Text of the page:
Western Visions:
Fu Manchu and the Yellow Peril

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The minstrel shows of the nineteenth century, in which comic skits were played depicting every racial stereotype imaginable, can be seen as a direct precursor to yellowface acting in film. The minstrel shows would encourage audiences to laugh with some stereotypical characters, laugh at others. They compared and contrasted unacceptable, non-assimilating groups such as African-Americans and Chinese with funny but acceptable Irish, German, and English stereotypes.

In the 1850s, almost every minstrel show had at least one yellowface act, and San Francisco a major stop on the minstrelry circuit. The character of "John Chinaman" typically illustrated the reasons why Chinese were not assimilable, and therefore have no real right to citizenship or a voice in America. Three characteristics were almost always present in John Chinaman: poor, pidgin English, which is mocked as nonsense; disgusting and transgressive eating habits, wherein dog, cat, and rat are eaten; and the queue, which, since white men of that time all had short cropped hair, represented a gender transgressive element and therefore dangerous. A short minstrel song will suffice to illustrate two of these three characteristics:
Lady she am vellie good, make plenty chow chow
She live way up top side house,
Take a little pussy cat and a little bow wow
Boil em in a pot of stew wit a little mouse
Hi! hi! hi!
Most importantly, yellowface minstrelry was a means by which people of the working class could safely view the unknowable oriental. To view an actual oriental would be possibly polluting and offensive to the audience. The yellowface minstrel was a 'safe' way for white Americans to create, codify, and confirm a racial stereotype, without the interference of an actual oriental to possibly confuse the matter.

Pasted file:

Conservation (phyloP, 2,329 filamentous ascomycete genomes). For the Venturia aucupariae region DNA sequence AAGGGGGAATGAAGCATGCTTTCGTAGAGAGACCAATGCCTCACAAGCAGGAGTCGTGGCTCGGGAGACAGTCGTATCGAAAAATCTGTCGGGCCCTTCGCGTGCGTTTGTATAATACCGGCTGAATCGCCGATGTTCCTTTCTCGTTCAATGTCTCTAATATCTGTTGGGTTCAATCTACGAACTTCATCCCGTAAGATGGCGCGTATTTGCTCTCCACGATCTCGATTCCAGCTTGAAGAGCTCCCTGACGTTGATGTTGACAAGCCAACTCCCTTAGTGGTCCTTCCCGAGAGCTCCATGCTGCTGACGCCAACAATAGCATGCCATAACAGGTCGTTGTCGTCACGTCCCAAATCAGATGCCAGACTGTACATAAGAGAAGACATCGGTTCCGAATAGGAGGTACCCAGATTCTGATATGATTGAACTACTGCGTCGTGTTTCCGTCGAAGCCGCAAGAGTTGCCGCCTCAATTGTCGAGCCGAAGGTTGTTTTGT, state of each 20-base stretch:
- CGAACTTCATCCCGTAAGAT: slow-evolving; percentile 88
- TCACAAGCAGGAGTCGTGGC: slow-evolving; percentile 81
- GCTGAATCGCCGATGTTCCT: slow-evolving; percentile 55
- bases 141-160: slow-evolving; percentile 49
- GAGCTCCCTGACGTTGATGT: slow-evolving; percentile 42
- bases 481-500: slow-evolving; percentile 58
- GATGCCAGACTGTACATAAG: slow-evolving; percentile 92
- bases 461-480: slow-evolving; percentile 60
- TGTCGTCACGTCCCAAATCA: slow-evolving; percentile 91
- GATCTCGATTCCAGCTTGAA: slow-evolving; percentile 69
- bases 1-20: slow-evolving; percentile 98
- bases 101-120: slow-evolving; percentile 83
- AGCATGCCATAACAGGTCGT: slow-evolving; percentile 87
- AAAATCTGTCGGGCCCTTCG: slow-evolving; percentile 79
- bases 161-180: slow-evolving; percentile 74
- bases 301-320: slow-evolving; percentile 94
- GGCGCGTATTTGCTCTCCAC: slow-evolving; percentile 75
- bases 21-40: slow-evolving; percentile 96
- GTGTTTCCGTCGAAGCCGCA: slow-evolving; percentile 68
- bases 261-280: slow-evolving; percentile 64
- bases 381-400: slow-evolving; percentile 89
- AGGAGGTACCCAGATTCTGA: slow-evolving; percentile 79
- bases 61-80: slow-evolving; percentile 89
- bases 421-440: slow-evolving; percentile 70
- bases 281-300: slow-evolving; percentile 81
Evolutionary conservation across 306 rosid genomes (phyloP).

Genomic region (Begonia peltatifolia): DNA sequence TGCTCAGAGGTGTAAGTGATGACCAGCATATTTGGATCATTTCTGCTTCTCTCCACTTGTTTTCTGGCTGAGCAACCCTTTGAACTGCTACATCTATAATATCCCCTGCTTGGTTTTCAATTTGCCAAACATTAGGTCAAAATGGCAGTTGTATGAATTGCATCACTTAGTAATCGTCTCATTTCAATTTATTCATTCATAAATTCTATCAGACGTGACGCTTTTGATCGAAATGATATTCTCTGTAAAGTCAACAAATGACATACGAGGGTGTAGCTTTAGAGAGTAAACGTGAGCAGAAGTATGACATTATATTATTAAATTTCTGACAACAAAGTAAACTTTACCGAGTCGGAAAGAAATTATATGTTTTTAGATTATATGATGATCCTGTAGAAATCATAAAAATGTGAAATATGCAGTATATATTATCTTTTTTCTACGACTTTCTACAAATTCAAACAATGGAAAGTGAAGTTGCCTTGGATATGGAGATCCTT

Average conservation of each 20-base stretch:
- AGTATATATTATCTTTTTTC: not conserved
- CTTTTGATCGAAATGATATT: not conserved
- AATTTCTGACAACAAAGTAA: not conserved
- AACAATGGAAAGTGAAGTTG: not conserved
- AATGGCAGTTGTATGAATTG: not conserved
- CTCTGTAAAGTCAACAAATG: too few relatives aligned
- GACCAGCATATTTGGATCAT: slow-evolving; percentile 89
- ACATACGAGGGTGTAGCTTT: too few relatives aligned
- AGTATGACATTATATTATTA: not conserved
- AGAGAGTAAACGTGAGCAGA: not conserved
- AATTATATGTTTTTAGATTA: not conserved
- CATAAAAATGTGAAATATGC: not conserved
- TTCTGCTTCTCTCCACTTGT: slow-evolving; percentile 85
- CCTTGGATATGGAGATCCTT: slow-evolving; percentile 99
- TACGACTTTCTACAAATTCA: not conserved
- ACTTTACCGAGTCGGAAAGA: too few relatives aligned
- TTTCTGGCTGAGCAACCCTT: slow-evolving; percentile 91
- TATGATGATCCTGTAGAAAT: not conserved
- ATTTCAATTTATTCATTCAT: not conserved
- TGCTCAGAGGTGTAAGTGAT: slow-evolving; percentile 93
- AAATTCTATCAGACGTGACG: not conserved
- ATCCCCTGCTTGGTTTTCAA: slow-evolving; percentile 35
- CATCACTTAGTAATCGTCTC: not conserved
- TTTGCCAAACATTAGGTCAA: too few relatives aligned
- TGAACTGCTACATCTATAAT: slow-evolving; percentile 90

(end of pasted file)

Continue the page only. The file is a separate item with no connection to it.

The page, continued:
Hollywood yellowface was not necessarily as calculated as that, but it may have been. Asian actors did find work in silent movies, but the move to talkies made it more difficult for them, especially if their accent was too strong or not clear enough. It was for this reason, perhaps, that Warner Oland was given the role of Fu Manchu in the first Fu Manchu talkie, The Mysterious Dr. Fu Manchu. Scenes are very stationary, everyone clustered close together to make sure they were on mike. Oland spoke quite clearly (and without a Chinese accent). His features were vaguely Chinese, even though he was Scandanavian. For these reasons, Warner Oland may perhaps rank as one of the least offensive yellowface performers.

But there are more, many more. Long after poor sound equipment could be an excuse, white actors continued to play asian roles. This has been a frustration and impediment to Asian and Asian-American actors since Hollywood's beginnings. Part of the reasoning for these casting decisions are rooted in the minstrel shows and in America's century of Yellow Peril paranoia. Films in which a Chinese man threatened to rape or have a romantic relationship with a white woman would have been too much to bear for audiences, had the actor playing the asian actually been Chinese. By substituting a white actor in yellowface, the audience can experience outrage at the story, but at the same time be soothed by the fact that it is not real. Once again, like John Chinaman in minstrel shows, the yellowface actor plays out white fantasies of race in a safe environment.

Yellowface performances can be unbelievably offensive, completely unnecessary, or absurdly unreal. Sometimes, they are entirely respectable, like the above mentioned Warner Oland as Charlie Chan, or Peter Lorre as Mr. Moto. And sometimes, perhaps, they are somehow necessary. Like in the case of Fu Manchu.

I feel the role of Fu Manchu is appropriately played in yellowface. Warner Oland, Boris Karloff, and Christopher Lee all play the role to perfection. The secret in their success is this: Fu Manchu, the character, is in no way Chinese. As a personification of the Yellow Peril, Fu Manchu is the personification of the West's irrational fears and phobias. He is a rare mirror, through which we can see the pathetic characature of the Oriental that exists in the minds of so many Americans throughout history. By being a white actor in yellowface, the character's illusory, fantasy quality becomes underscored. Like children who playact as doctors and nurses, Fu Manchu is the outward representation of the childish playacting of a nation.

Watching movies which feature yellowface actors is sometimes fun, sometimes offensive, but always educational. In the next section we take a look at some of those films.

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